BEIJING (Reuters) -China’s factory-gate inflation cooled in June to the lowest in 15 months as the country continues to buck the global trend of accelerating prices.
The producer price index (PPI) rose 6.1% year-on-year, the National Bureau of Statistics (NBS) said on Saturday, after a 6.4% rise in May. Analysts had expected an increase in the PPI rate of 6.0% in a Reuters poll.
The slower rise in the PPI was driven by the resumption of additional industrial production, stable supply chains in key sectors and government polices to stabilise commodity prices, NBS official Dong Lijuan said in a separate statement.
Inflation in the ferrous metal mining and processing industry decreased the most, while producer prices for the oil and gas extraction industry rose the most, according to NBS.
The falling factory-gate inflation reflects easing cost pressure on the middle and downstream manufacturers, Zhou Maohua, an analyst at China Everbright Bank, said in a note.
China’s producer inflation has cooled for six consecutive months. That contrasts sharply with soaring global inflation that has prompted major central banks in the rest of the world to raise interest rates.
The consumer inflation rate in the world’s second-largest economy increased by the highest in nearly two years though it remained within the country’s target of an around 3% rise.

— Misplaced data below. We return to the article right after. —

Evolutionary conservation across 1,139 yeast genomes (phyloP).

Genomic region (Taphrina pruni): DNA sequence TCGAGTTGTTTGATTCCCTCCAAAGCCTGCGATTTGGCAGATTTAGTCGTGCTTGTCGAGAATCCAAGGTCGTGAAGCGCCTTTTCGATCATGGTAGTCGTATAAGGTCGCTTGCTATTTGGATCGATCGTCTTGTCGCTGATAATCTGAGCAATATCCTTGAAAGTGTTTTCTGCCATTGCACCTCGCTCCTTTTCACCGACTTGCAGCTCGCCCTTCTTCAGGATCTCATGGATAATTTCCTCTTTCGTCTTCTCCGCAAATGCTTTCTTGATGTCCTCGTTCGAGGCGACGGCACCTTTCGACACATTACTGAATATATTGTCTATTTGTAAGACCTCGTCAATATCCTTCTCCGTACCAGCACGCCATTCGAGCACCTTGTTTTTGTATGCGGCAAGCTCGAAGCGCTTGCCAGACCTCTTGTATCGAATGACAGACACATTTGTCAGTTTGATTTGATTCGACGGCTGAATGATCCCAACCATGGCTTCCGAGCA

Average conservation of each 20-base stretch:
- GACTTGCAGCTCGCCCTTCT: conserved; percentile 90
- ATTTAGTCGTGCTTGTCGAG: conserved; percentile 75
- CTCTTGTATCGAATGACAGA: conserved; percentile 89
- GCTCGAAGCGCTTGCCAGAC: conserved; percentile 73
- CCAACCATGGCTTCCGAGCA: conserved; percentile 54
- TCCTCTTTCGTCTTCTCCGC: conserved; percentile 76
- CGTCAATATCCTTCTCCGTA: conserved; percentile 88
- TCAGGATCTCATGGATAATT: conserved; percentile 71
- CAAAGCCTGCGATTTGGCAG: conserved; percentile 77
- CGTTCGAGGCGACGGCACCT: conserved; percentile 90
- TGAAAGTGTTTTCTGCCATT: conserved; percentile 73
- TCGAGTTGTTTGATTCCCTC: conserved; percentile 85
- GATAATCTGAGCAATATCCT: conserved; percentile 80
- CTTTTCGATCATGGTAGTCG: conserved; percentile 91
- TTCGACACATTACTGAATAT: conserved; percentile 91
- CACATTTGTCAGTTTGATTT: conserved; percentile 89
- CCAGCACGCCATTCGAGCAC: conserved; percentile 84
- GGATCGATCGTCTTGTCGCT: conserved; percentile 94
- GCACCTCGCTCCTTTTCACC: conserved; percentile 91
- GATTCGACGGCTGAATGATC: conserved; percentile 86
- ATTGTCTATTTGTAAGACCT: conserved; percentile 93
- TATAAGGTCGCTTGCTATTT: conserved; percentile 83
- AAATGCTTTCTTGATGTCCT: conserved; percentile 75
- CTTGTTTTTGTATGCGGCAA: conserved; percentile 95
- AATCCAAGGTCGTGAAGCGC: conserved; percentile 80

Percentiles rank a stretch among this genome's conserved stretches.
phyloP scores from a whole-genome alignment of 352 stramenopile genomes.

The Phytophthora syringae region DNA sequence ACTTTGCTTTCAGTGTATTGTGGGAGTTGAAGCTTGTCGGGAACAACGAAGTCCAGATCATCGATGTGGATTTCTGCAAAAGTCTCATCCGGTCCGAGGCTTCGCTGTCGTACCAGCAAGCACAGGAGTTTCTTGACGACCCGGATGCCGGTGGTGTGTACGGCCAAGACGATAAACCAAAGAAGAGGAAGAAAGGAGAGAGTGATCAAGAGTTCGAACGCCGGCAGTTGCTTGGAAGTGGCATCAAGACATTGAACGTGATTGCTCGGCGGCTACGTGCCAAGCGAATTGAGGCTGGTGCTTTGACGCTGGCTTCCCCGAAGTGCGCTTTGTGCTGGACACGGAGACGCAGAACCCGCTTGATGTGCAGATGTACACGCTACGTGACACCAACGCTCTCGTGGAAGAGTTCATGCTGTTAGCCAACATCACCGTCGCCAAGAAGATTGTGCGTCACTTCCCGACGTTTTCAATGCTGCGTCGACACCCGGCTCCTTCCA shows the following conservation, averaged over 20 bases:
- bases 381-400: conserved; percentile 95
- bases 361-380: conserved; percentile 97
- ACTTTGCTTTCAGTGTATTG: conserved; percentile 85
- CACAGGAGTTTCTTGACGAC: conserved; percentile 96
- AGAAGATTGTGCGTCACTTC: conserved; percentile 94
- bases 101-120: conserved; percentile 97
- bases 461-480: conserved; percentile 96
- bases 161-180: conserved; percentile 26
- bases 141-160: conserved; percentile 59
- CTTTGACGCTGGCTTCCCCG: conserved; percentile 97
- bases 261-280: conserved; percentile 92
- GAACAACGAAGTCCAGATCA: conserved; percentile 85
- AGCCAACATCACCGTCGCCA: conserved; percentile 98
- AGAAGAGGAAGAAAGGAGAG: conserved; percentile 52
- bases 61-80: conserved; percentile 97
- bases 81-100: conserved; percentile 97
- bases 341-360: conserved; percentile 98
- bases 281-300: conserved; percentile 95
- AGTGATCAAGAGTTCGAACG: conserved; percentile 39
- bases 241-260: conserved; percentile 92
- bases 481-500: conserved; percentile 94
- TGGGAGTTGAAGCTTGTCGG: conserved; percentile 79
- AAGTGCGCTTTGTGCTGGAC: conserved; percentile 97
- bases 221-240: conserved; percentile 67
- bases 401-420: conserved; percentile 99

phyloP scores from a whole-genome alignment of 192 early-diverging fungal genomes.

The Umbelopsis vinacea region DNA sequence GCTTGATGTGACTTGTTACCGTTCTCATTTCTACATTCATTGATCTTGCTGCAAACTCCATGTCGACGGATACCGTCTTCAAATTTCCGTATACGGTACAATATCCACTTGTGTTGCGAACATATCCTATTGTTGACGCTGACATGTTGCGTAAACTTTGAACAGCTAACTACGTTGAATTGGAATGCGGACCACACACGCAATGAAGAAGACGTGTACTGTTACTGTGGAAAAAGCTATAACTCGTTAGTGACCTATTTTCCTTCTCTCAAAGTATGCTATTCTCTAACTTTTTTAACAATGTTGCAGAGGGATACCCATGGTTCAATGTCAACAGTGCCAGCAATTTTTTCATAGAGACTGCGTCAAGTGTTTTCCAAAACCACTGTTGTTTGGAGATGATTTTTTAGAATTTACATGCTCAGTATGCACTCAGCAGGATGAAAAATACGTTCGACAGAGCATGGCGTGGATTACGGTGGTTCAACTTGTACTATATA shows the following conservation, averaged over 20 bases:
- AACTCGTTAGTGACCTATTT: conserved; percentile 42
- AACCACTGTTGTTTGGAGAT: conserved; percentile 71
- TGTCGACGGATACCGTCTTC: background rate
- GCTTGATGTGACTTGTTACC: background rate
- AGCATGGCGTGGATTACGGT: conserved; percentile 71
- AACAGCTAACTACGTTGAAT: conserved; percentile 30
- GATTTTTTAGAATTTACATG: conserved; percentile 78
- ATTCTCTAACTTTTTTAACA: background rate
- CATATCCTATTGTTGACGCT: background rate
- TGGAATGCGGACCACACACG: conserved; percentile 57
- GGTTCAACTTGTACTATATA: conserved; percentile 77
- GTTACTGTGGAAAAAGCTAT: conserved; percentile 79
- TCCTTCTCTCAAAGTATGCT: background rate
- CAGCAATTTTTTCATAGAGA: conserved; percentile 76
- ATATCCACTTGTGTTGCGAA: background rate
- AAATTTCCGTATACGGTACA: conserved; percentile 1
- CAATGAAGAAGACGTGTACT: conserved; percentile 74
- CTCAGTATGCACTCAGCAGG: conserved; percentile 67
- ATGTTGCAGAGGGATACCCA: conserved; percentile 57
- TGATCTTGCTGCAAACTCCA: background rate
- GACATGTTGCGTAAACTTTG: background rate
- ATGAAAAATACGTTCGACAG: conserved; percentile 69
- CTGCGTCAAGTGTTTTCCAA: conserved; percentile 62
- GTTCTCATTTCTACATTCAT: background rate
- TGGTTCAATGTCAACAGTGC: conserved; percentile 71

The pickup in consumer inflation follows a surge in fuel prices and suggests policymakers will need to keep a close watch on any persistent cost pressures amid the global surge in prices.
The consumer price index (CPI) increased 2.5% from a year earlier, widening from a 2.1% gain in May and the highest in 23 months. In a Reuters poll, the CPI was expected to rise 2.4%.
The CPI stayed flat month-on-month, after the 0.2% drop in May, beating the 0.1% decline in a Reuters poll.
Vehicle fuel prices soared 32.8% in June, the NBS said.
“China will continue to face the dual pressure of structural inflation and imported inflation. The slow recovery of domestic demand will also raise up the headline consumer inflation,” said Ying Xiwen, a senior analyst at Minsheng Bank.
Overall, CPI is expected to rise moderately and very likely to surpass 3% in the second half of the year, but the whole year average level will still be within the annual target, Ying said.
China’s economy has showed some signs of recovery in recent months after a sharp COVID-induced slump because extensive lockdowns in cities including the commercial hub Shanghai.
However, headwinds to growth persist, including worries of any recurring waves of COVID infections. Some areas have recently reported flare-ups in cases, which could slow or even stymie a recovery. [nL4N2YQ00O]
In order to boost the flagging economy, China will issue 2023 advance quota for local government special bonds in the fourth quarter, with the new quota likely bigger than 1.46 trillion yuan ($218.09 billion) for 2022, sources have told Reuters.
In late June, the People’s Bank of China (PBOC) Governor Yi Gang pledged to keep monetary policy accommodative to support an economic recovery.
“Monetary policy faces constraints such as aggressive Fed hikes and rising inflation concerns and appears to be switching from a crisis mode into a wait-and-see mode. Looking ahead, we think the PBOC would be careful and data-dependent in calibrating its stimulus,” Citi analysts said in a note.
($1 = 6.6945 Chinese yuan renminbi)
(Reporting by Gao Liangping, Ellen Zhang and Ryan Woo; Editing by Christian Schmollinger)